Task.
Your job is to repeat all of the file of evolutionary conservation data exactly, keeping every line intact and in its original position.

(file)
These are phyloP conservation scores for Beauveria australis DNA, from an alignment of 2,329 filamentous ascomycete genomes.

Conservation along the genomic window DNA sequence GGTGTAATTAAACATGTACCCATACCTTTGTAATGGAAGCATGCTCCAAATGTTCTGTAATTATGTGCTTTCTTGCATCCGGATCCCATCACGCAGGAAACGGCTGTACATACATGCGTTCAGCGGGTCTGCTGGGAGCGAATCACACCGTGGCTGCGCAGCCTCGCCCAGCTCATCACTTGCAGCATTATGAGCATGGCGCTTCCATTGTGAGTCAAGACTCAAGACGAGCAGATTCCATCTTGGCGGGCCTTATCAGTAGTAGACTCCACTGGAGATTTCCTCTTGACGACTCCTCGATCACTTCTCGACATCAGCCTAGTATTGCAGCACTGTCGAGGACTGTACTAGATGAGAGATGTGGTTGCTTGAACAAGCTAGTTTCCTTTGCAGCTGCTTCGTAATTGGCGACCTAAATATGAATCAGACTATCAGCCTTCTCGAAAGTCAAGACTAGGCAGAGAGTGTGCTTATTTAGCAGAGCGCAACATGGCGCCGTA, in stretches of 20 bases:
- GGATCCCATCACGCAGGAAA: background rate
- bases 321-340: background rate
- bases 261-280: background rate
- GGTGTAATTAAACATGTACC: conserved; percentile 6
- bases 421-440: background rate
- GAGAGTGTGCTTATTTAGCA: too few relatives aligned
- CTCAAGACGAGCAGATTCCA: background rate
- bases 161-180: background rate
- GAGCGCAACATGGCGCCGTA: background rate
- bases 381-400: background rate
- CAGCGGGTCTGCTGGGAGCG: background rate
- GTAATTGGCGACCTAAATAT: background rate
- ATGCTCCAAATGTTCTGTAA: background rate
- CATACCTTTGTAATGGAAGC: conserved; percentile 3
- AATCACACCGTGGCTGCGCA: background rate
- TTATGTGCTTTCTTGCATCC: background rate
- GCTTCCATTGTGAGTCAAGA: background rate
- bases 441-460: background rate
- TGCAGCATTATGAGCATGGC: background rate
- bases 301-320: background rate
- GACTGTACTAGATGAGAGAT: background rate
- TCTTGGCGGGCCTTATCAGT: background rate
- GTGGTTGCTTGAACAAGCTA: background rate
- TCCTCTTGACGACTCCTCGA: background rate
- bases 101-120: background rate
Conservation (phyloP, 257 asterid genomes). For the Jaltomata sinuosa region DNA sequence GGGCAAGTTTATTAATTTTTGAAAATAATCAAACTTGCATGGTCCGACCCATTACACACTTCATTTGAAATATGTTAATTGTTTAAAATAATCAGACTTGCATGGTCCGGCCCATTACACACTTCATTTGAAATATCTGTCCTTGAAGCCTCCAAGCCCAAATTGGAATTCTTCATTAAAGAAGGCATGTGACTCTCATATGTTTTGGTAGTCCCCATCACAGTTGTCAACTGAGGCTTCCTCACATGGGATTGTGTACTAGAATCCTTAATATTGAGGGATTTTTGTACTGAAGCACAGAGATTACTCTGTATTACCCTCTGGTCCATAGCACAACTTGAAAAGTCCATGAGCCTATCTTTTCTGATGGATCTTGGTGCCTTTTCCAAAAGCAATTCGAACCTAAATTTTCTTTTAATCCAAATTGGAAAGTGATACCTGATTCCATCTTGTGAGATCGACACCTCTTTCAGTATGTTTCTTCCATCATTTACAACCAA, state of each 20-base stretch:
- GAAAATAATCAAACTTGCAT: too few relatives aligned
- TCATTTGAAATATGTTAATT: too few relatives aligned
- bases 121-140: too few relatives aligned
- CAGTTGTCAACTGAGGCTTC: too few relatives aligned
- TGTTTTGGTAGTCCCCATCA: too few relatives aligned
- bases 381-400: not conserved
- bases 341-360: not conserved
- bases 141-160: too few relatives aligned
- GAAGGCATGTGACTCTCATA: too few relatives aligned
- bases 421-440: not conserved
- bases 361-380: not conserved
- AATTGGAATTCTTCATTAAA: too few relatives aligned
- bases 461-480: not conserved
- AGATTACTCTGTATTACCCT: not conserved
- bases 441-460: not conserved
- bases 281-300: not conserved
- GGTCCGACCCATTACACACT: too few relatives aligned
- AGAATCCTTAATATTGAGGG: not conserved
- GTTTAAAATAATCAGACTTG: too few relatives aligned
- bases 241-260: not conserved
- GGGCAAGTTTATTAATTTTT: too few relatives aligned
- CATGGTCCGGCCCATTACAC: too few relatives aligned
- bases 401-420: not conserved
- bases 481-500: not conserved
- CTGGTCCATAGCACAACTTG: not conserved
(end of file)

These are phyloP conservation scores for Beauveria australis DNA, from an alignment of 2,329 filamentous ascomycete genomes.

Conservation along the genomic window DNA sequence GGTGTAATTAAACATGTACCCATACCTTTGTAATGGAAGCATGCTCCAAATGTTCTGTAATTATGTGCTTTCTTGCATCCGGATCCCATCACGCAGGAAACGGCTGTACATACATGCGTTCAGCGGGTCTGCTGGGAGCGAATCACACCGTGGCTGCGCAGCCTCGCCCAGCTCATCACTTGCAGCATTATGAGCATGGCGCTTCCATTGTGAGTCAAGACTCAAGACGAGCAGATTCCATCTTGGCGGGCCTTATCAGTAGTAGACTCCACTGGAGATTTCCTCTTGACGACTCCTCGATCACTTCTCGACATCAGCCTAGTATTGCAGCACTGTCGAGGACTGTACTAGATGAGAGATGTGGTTGCTTGAACAAGCTAGTTTCCTTTGCAGCTGCTTCGTAATTGGCGACCTAAATATGAATCAGACTATCAGCCTTCTCGAAAGTCAAGACTAGGCAGAGAGTGTGCTTATTTAGCAGAGCGCAACATGGCGCCGTA, in stretches of 20 bases:
- GGATCCCATCACGCAGGAAA: background rate
- bases 321-340: background rate
- bases 261-280: background rate
- GGTGTAATTAAACATGTACC: conserved; percentile 6
- bases 421-440: background rate
- GAGAGTGTGCTTATTTAGCA: too few relatives aligned
- CTCAAGACGAGCAGATTCCA: background rate
- bases 161-180: background rate
- GAGCGCAACATGGCGCCGTA: background rate
- bases 381-400: background rate
- CAGCGGGTCTGCTGGGAGCG: background rate
- GTAATTGGCGACCTAAATAT: background rate
- ATGCTCCAAATGTTCTGTAA: background rate
- CATACCTTTGTAATGGAAGC: conserved; percentile 3
- AATCACACCGTGGCTGCGCA: background rate
- TTATGTGCTTTCTTGCATCC: background rate
- GCTTCCATTGTGAGTCAAGA: background rate
- bases 441-460: background rate
- TGCAGCATTATGAGCATGGC: background rate
- bases 301-320: background rate
- GACTGTACTAGATGAGAGAT: background rate
- TCTTGGCGGGCCTTATCAGT: background rate
- GTGGTTGCTTGAACAAGCTA: background rate
- TCCTCTTGACGACTCCTCGA: background rate
- bases 101-120: background rate
Conservation (phyloP, 257 asterid genomes). For the Jaltomata sinuosa region DNA sequence GGGCAAGTTTATTAATTTTTGAAAATAATCAAACTTGCATGGTCCGACCCATTACACACTTCATTTGAAATATGTTAATTGTTTAAAATAATCAGACTTGCATGGTCCGGCCCATTACACACTTCATTTGAAATATCTGTCCTTGAAGCCTCCAAGCCCAAATTGGAATTCTTCATTAAAGAAGGCATGTGACTCTCATATGTTTTGGTAGTCCCCATCACAGTTGTCAACTGAGGCTTCCTCACATGGGATTGTGTACTAGAATCCTTAATATTGAGGGATTTTTGTACTGAAGCACAGAGATTACTCTGTATTACCCTCTGGTCCATAGCACAACTTGAAAAGTCCATGAGCCTATCTTTTCTGATGGATCTTGGTGCCTTTTCCAAAAGCAATTCGAACCTAAATTTTCTTTTAATCCAAATTGGAAAGTGATACCTGATTCCATCTTGTGAGATCGACACCTCTTTCAGTATGTTTCTTCCATCATTTACAACCAA, state of each 20-base stretch:
- GAAAATAATCAAACTTGCAT: too few relatives aligned
- TCATTTGAAATATGTTAATT: too few relatives aligned
- bases 121-140: too few relatives aligned
- CAGTTGTCAACTGAGGCTTC: too few relatives aligned
- TGTTTTGGTAGTCCCCATCA: too few relatives aligned
- bases 381-400: not conserved
- bases 341-360: not conserved
- bases 141-160: too few relatives aligned
- GAAGGCATGTGACTCTCATA: too few relatives aligned
- bases 421-440: not conserved
- bases 361-380: not conserved
- AATTGGAATTCTTCATTAAA: too few relatives aligned
- bases 461-480: not conserved
- AGATTACTCTGTATTACCCT: not conserved
- bases 441-460: not conserved
- bases 281-300: not conserved
- GGTCCGACCCATTACACACT: too few relatives aligned
- AGAATCCTTAATATTGAGGG: not conserved
- GTTTAAAATAATCAGACTTG: too few relatives aligned
- bases 241-260: not conserved
- GGGCAAGTTTATTAATTTTT: too few relatives aligned
- CATGGTCCGGCCCATTACAC: too few relatives aligned
- bases 401-420: not conserved
- bases 481-500: not conserved
- CTGGTCCATAGCACAACTTG: not conserved